Somewhere, all the cool kids ride scooters.
At least, that's the case in the world of Scooter Girl. Cool guy extraordinaire Ashton Archer could get away with murder if he wanted. Until he tries to get the attention of a cool, attractive girl who scoots by. But when the more he wants to impress Margaret, the more his life as a rich, chauvinist player collapses. Especially once she catches onto his love-'em-and-leave-'em lifestyle and starts fighting back.
I dug watching Margaret torment Ashton—which usually boiled down to showing up and letting his own natural ridiculousness take over. All it takes for him to stop being cool and to turn into a bumbling buffoon is to know she’s in the room. Writer/Artist Chynna Clugston Flores hangs much of the book on perceived coincidence; Ashton narrates himself, so anytime he loses his cool around Margaret, he takes it as circumstantial. It’s never his own fault. By his account, she’s cursed—at one point, he becomes convinced that she’s actually part of a curse placed by a coven of witches upon his family to punish them for their licentious behavior. Turns out, it’s pretty easy to become a (bigger) monster when you act like your behavior is someone else’s fault.
Flores’s stylized, stylish, mod art is solid, but her layouts are her secret weapon. The book looks good, and the script is clever. But those layouts dictate pacing masterfully. Loose, panel-less pages of images that flow into one another move quickly, covering a lot of ground. More structural pages slow the eye, keeping the reader grounded until the scene needs to move again. Scooter Girl can go from introspective to manic in a beat, drawing the reader into Ashton’s crazy before they realize what's going on.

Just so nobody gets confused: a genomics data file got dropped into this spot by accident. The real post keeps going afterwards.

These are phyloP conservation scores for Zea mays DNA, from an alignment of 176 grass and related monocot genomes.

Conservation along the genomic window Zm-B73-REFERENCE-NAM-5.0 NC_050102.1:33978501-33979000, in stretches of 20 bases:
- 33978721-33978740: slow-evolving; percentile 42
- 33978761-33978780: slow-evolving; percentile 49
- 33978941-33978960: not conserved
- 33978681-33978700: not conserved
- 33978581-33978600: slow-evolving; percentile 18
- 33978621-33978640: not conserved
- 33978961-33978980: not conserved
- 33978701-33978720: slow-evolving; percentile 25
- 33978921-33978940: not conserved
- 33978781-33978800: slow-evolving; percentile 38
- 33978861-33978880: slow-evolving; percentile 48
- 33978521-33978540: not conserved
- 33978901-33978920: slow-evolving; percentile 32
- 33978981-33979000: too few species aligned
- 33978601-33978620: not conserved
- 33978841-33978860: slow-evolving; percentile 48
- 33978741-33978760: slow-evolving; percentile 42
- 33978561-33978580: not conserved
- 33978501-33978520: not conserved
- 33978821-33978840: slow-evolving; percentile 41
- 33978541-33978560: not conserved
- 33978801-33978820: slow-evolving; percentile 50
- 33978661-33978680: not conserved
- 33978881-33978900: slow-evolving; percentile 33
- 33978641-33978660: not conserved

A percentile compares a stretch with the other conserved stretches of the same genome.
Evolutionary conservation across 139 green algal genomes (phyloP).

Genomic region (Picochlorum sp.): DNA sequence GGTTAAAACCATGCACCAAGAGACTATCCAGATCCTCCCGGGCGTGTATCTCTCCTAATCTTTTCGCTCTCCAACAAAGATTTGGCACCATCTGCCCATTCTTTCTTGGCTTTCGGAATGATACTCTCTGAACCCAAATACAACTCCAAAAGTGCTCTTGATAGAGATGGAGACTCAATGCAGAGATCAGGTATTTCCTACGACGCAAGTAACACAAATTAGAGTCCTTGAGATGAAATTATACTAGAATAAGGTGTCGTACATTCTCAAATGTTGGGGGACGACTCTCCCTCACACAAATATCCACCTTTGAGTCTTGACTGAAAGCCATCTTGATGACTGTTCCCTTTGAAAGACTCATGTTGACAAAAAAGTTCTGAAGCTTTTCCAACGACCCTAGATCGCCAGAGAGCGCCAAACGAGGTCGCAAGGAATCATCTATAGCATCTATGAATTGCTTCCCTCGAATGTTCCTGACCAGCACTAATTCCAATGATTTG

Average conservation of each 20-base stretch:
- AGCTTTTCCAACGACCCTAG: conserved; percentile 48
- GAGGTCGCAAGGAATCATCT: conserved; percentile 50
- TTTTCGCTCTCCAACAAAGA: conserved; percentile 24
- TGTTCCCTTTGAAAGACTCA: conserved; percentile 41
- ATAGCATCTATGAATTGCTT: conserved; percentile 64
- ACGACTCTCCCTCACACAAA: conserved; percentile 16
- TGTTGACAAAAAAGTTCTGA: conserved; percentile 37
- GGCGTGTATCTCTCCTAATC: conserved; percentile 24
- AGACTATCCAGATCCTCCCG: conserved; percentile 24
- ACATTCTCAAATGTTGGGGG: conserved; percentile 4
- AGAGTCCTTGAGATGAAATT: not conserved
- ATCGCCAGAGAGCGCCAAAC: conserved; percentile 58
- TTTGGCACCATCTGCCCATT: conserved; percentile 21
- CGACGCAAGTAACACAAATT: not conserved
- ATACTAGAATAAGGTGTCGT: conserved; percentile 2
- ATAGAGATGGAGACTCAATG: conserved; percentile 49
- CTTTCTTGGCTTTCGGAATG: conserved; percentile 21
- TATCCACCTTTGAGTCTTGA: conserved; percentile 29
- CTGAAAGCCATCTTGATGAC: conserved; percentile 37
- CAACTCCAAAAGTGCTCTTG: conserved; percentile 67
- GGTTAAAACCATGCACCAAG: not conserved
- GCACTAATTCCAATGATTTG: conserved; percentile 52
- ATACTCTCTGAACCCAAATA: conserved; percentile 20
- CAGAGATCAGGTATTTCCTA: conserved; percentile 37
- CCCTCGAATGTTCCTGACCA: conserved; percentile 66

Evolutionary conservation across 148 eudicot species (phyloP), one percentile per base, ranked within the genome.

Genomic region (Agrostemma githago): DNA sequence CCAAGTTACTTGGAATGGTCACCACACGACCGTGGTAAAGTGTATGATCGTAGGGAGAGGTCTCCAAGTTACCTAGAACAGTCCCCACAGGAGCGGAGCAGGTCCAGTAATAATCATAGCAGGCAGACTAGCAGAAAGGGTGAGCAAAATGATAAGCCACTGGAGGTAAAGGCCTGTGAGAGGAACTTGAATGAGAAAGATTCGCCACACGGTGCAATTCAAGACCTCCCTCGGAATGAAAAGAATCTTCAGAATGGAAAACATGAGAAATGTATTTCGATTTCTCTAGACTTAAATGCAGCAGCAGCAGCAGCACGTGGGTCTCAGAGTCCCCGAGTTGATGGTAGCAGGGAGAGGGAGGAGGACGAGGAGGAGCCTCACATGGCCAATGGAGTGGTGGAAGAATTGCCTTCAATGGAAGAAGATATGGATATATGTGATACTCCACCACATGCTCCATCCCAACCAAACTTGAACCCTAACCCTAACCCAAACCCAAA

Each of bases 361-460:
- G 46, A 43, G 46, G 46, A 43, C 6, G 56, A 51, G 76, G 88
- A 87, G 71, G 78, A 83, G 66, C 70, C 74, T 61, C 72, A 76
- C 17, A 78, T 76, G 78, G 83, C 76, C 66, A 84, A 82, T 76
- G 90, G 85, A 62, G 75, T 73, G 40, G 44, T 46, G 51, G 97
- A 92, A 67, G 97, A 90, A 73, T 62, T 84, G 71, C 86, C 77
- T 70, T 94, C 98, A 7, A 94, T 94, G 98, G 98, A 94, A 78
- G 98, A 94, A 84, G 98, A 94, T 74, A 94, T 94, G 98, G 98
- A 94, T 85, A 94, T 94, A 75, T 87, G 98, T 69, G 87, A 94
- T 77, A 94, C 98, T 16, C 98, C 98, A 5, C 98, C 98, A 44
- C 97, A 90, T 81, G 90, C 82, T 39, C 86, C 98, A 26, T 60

After reading Scooter Girl, its influence on other creators is inarguable. It is stylish, it focuses on subculture, and it is a relationship comic at its core. Oh, and Ashton is in sore need of self-awareness. I can see elements of it in Scott Pilgrim, which O’Malley must have been working on at the same time that he lettered this book. I have only scratched the surface of Phonogram, and if that influence is not clear enough, Jamie McKelvie has acknowledged Scooter Girl’s impact on his work. Even if you don’t find tracing creators’ influences interesting, this book is still a fun read and worth checking out. Especially if you like those things that have taken a note from this book.
- Scooter Girl (#1-6)
Writer: Chynna Clugston Flores | Artist: Chynna Clugston Flores | Colorist: George Kambadais | Letterers: Bryan Lee O’Malley with Christopher Butcher